Magnetic gel enables faster diabetic wound healing

Tuesday, 21 November, 2023

Magnetic gel enables faster diabetic wound healing

Diabetic patients, whose natural wound-healing capabilities are compromised, often develop chronic wounds that are slow to heal and can cause serious infections resulting in painful outcomes, including amputation. A research team led by the National University of Singapore (NUS) has now engineered an innovative magnetic wound-healing gel that accelerates the healing of diabetic wounds and reduces the rate of recurrence, which they have described in the journal Advanced Materials.

“Conventional dressings do not play an active role in healing wounds,” said team leader Assistant Professor Andy Tay. “They merely prevent the wound from worsening and patients need to be scheduled for dressing change every two or three days. It is a huge cost to our healthcare system and an inconvenience to patients.”

By contrast, the NUS invention takes a comprehensive ‘all in one’ approach to wound healing, accelerating the process on several fronts. According to Tay, “Our technology addresses multiple critical factors associated with diabetic wounds, simultaneously managing elevated glucose levels in the wound area, activating dormant skin cells near the wound, restoring damaged blood vessels and repairing the disrupted vascular network within the wound.”

Skin cells experience mechanical forces continuously from normal daily activities, including walking, but patients with wounds are usually advised not to carry out such activities as this could kill the remaining cells essential for healing. Tay explained, “What our team has achieved is to identify a sweet spot by applying gentle mechanical stimulation. The result is that the remaining skin cells get to ‘work out’ to heal wounds, but not to the extent that it kills them.”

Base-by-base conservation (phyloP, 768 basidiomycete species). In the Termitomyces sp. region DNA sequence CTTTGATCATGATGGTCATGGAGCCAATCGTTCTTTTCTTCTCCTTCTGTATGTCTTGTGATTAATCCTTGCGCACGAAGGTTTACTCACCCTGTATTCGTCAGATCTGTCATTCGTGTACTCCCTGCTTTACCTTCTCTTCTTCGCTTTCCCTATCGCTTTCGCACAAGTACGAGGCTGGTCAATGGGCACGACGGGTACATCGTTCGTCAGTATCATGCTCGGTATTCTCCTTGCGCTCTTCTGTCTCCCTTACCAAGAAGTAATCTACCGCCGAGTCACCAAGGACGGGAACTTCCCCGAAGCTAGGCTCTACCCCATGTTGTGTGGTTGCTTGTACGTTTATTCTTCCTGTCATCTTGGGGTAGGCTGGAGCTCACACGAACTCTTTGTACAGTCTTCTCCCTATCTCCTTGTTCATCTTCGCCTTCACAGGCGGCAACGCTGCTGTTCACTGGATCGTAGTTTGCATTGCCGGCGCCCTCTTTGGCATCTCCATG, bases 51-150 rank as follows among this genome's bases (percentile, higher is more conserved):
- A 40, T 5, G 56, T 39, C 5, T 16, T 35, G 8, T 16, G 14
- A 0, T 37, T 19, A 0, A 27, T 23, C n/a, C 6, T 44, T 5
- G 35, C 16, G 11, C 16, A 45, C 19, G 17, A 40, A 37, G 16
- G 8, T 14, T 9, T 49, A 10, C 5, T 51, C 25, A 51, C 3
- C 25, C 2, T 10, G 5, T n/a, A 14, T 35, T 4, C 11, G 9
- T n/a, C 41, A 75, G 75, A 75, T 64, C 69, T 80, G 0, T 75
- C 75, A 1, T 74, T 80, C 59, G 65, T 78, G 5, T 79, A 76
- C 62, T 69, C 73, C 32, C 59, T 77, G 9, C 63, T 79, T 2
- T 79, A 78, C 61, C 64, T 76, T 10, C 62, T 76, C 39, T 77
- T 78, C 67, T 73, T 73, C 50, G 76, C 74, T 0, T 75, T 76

Each treatment involves the application of a bandage pre-loaded with the specially designed wound-healing gel, which contains two types of FDA-approved skin cells — keratinocytes (essential for skin repair) and fibroblast (for formation of connective tissue) — and tiny magnetic particles. When combined with a dynamic magnetic field generated by a wireless external device, the mechanical stimulation of the gel encourages dermal fibroblasts to become more active. The ideal duration of magnetic stimulation is 1–2 hours.

Lab tests showed that the increased fibroblast activity generated by the magnetic wound-healing gel increases the cells’ growth rate by approximately 240% and more than doubles their production of collagen — a crucial protein for wound healing. It also improves communication with keratinocytes to promote the formation of new blood vessels, promoting overall wound health and reducing the chances of recurrence.

While the magnetic wound-healing gel has shown great promise in improving diabetic wound healing, it could also revolutionise the treatment of other complex wound types. As noted by NUS research fellow and co-author Dr Shou Yufeng, the invention “addresses fundamental challenges in wound healing, such as creating a conducive microenvironment and promoting tissue regeneration”.

“Our technology’s adaptability, as well as its general ease of use for patients, means that it can be applied to improve wound healing in various situations beyond diabetes, including burns and chronic non-diabetic ulcers,” he said.

With a patent now filed, the researchers are conducting more tests to further refine the magnetic wound-healing gel to improve its effectiveness. They are also collaborating with a clinical partner to test the effectiveness of the gel using diabetic human tissues.

“This is major step forward in active wound care,” Tay said.

Image caption: A bandage (centre) pre-loaded with magnetic hydrogel (left) is placed on the wound and an external device (right) is used to accelerate the wound healing process.

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